Elliott Carter and Steve Reich: two New York composers coming from different geographies and aesthetic trends. Uptown for Carter – avant-garde, academic, serious; downtown for Reich – postmodernist, minimalist, popular. Yet their work and compositional personalities reveal common musical resonances and a desire for independence that has allowed them both to assert themselves as important figures of American musical modernity. Both deliver music that responds to the need to arouse curiosity in musicians and listeners. Carter expressed it this way: “I think music should constantly surprise (…) As soon as I have something in hand, my concern as a composer is to be sufficiently aware of the possible expectations of the listener who has grasped the process I have begun so that I can meet those expectations, always in a way that is both surprising and convincing.” (Conversation with Allen Edwards, 1971) In the same years, Reich also wondered about the reception of his work, which he intended for all audiences: “My music has a beat, and maybe it can be danced to […]. If it can appeal to serious musicians as well as to those who listen to jazz and rock, I see this as an excellent situation and am delighted about it.” (Interview with Cole Gagne, 1980).
New York. Its pulse, its sounds, its cries. Steve Reich explores them in City Life, which he developed in 1995. He continues the bold innovations developed in Different Trains (1988) and The Cave (1993) with spoken word melodies and acoustic sounds that he recorded himself in the city, ranging from door slams to subway chimes, or even jackhammers, heartbeats, boat horns and fire sirens. In the extreme movements, “Check it out” and “Heavy smoke”, vocality and a sense of speech creep into the orchestral framework. The rhythm and intonation of vocal snippets are imitated by the instruments, which support the word, develop its meaning, and finally tell the untellable. Reich does not limit himself to the evocative or subversive power of sounds. Like instruments in their own right, these excerpts are coupled with acoustic instruments to the point of replacing them, creating striking sound ambiguities. The other innovation of the score is the subtle interplay between musical time and memory time – between loss of reference points, phase shifts and sound memories. For example, the central movement, “It’s been a honeymoon – can’t take no mo'”, can be heard as a reminiscence of his first band pieces It’s Gonna Rain (1965) and Come Out (1966).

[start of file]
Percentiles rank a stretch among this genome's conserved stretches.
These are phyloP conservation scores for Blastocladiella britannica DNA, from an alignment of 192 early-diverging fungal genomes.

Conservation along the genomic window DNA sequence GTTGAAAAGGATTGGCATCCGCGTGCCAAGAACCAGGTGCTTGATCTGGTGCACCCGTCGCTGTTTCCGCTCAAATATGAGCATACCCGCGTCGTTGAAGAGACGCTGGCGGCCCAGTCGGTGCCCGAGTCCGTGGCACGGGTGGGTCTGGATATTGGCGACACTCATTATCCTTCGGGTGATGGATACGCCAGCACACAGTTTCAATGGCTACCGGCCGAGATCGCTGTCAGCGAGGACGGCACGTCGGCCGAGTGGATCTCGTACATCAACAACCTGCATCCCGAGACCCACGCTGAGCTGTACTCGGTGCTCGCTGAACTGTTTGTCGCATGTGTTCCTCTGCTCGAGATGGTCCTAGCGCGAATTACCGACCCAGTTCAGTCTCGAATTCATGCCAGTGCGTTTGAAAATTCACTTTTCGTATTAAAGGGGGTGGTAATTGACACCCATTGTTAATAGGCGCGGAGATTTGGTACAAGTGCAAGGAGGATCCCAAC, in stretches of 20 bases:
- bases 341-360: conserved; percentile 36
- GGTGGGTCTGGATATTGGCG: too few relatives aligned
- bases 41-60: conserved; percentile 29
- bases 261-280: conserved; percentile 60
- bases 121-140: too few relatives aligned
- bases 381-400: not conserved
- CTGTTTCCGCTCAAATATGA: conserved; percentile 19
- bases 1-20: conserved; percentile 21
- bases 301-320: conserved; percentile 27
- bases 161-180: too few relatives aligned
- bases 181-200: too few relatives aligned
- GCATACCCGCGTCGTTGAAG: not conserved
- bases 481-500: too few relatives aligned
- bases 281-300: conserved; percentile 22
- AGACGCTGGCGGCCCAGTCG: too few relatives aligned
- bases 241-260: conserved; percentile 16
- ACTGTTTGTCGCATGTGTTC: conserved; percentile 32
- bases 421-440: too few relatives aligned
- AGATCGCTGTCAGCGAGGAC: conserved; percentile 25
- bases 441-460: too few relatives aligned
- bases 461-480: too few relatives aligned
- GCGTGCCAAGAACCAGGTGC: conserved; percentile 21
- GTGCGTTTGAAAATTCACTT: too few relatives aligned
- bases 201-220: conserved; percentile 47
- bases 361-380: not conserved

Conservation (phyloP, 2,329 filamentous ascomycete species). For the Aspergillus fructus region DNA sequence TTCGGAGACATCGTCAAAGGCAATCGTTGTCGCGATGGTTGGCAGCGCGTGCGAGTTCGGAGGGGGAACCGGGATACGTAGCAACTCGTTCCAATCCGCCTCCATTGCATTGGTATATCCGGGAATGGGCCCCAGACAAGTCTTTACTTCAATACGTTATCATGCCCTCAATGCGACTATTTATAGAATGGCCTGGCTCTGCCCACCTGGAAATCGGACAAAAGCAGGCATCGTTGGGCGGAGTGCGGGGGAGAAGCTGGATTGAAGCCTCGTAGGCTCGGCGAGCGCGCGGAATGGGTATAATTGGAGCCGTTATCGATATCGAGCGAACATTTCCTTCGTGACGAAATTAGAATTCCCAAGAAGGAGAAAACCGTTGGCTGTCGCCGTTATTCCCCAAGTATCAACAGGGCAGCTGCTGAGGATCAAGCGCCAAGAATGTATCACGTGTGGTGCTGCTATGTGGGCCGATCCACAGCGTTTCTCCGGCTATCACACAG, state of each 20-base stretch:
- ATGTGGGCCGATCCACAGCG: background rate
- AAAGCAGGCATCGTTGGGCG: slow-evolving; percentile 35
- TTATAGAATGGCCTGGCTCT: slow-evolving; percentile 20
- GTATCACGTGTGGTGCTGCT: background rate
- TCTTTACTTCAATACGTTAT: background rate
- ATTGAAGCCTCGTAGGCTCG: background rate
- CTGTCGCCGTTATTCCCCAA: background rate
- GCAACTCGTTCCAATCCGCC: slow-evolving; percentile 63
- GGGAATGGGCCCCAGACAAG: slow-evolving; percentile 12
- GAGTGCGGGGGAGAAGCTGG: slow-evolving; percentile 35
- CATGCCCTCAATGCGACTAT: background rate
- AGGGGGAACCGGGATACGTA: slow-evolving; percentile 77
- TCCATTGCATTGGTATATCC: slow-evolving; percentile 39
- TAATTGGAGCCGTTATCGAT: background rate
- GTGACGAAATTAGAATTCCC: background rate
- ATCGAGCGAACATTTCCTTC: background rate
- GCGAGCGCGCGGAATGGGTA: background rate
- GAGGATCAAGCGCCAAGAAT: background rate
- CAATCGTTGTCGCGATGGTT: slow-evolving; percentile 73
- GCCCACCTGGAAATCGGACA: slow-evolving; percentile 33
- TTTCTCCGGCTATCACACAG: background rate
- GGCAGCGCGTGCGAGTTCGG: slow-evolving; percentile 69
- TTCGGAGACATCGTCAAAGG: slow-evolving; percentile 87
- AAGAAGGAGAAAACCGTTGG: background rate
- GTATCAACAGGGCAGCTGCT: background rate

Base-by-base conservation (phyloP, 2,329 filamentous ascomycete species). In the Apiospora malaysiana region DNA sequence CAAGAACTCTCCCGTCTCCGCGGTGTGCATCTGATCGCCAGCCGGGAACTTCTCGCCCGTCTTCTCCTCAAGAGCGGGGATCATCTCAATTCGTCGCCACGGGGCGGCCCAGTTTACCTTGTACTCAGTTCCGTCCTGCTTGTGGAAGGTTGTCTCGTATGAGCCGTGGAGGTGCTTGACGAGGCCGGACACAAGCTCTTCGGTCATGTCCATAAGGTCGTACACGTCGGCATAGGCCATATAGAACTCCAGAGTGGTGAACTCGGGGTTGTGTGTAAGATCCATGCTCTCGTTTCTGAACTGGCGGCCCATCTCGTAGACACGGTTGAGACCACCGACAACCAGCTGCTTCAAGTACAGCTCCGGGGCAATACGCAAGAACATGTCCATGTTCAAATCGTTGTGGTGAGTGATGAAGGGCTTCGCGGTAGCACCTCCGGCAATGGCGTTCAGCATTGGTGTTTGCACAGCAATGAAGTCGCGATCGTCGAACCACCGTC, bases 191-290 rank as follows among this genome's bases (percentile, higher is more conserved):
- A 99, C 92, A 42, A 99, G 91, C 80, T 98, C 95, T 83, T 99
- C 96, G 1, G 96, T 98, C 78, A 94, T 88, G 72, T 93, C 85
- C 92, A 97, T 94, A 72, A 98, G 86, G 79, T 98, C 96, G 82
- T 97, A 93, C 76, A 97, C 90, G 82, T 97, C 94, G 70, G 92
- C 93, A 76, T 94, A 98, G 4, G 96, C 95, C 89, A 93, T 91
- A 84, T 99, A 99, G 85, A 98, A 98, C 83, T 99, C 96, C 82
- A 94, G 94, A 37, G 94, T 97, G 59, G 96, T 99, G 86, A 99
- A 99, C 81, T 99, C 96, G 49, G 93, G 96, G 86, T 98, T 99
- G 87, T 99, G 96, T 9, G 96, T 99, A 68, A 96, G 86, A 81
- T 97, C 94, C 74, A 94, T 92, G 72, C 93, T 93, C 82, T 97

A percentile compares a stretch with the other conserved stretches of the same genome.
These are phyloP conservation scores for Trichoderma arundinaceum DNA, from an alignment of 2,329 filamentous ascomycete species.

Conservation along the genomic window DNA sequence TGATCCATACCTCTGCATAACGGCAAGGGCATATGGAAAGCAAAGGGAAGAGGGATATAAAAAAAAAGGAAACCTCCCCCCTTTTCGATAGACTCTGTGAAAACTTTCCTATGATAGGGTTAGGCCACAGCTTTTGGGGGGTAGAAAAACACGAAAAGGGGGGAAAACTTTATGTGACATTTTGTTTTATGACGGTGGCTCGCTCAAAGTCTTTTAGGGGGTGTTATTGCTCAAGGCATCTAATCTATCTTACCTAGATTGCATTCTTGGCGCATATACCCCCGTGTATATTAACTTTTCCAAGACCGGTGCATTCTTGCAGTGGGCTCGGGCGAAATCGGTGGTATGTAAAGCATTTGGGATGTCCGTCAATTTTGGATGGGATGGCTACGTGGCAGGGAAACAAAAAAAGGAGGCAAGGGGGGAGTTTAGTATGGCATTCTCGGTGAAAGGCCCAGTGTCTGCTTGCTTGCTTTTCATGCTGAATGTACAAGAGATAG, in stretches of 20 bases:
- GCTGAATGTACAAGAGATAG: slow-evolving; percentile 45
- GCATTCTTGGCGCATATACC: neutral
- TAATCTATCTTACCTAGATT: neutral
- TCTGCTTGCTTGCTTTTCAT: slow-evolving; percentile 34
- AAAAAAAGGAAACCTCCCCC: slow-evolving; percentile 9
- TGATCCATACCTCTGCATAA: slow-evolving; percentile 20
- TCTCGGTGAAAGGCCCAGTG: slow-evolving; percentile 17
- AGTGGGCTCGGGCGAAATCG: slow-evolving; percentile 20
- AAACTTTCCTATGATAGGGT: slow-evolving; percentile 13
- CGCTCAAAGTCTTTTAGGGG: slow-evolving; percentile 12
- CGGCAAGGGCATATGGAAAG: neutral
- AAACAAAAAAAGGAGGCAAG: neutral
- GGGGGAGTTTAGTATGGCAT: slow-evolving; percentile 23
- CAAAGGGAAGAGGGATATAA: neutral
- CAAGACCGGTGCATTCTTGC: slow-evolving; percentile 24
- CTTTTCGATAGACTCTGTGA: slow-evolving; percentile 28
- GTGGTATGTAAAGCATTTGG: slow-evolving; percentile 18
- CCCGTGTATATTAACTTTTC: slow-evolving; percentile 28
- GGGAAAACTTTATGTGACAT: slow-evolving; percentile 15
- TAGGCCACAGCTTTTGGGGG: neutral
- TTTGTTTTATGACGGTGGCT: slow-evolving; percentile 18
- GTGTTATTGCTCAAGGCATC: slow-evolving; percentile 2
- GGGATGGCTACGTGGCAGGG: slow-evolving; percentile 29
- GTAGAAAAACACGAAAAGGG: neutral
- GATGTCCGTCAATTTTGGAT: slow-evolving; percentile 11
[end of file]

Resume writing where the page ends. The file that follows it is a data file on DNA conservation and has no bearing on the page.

A celebration of America and a return to the voice also for Elliott Carter with A Mirror on Which to Dwell, created at the request of the Speculum Musicae ensemble and for the American bicentennial. After Emblems (1947), the composer’s musical thinking had turned to instrumental music and this song cycle for soprano was an opportunity to develop new creative perspectives. He chose six poems by Elizabeth Bishop that coincided with his musical ideas and his desire for intelligibility of the text. The emphasis on the subtleties of the verses and the perception of their atmosphere thus guided the instrumental writing, which is intended to be evocative rather than picturesque. Carter suggests with finesse and never imposes. In “A view of the Capitol from the Library of Congress”, the sounds and pulses of the U.S. Air Force band are winked at in the Alla marcia rhythm, and the giant trees surrounding the Capitol suggested by the majestic ninth intervals. “O Breath” is the union of two breaths. The poetess’ fragmented breathing vocal line is superimposed on the deep, steady breathing of her estranged lover, which Carter transposes by way of a three-part polyrhythm, undetectable to the listener.
The exploration of the timbral and technical possibilities of the instruments is another common point between the two composers. The idea behind Carter’s Gra (1993) for clarinet is indeed very similar to Reich’s in Cello Counterpoint (2003) for amplified cello and multichannel tape: to offer a modern solo performance. Gra (“game” in Polish) is a playful piece which constantly changes mood by using all the registers of the clarinet, and in its final bars deploys a multiphonic sound on the E-B notes that reinforces the cadence in a tonal spirit. An artefact for a concerto, Reich’s Cello Counterpoint is highly playful too – bouncing along games of counterpoint, repetitions, variations and extremely tight and fast-moving rhythmic relationships. These two works, created barely ten years apart, both demonstrate a will to make modernism accessible – reflecting the particular vision of a shared public culture in America.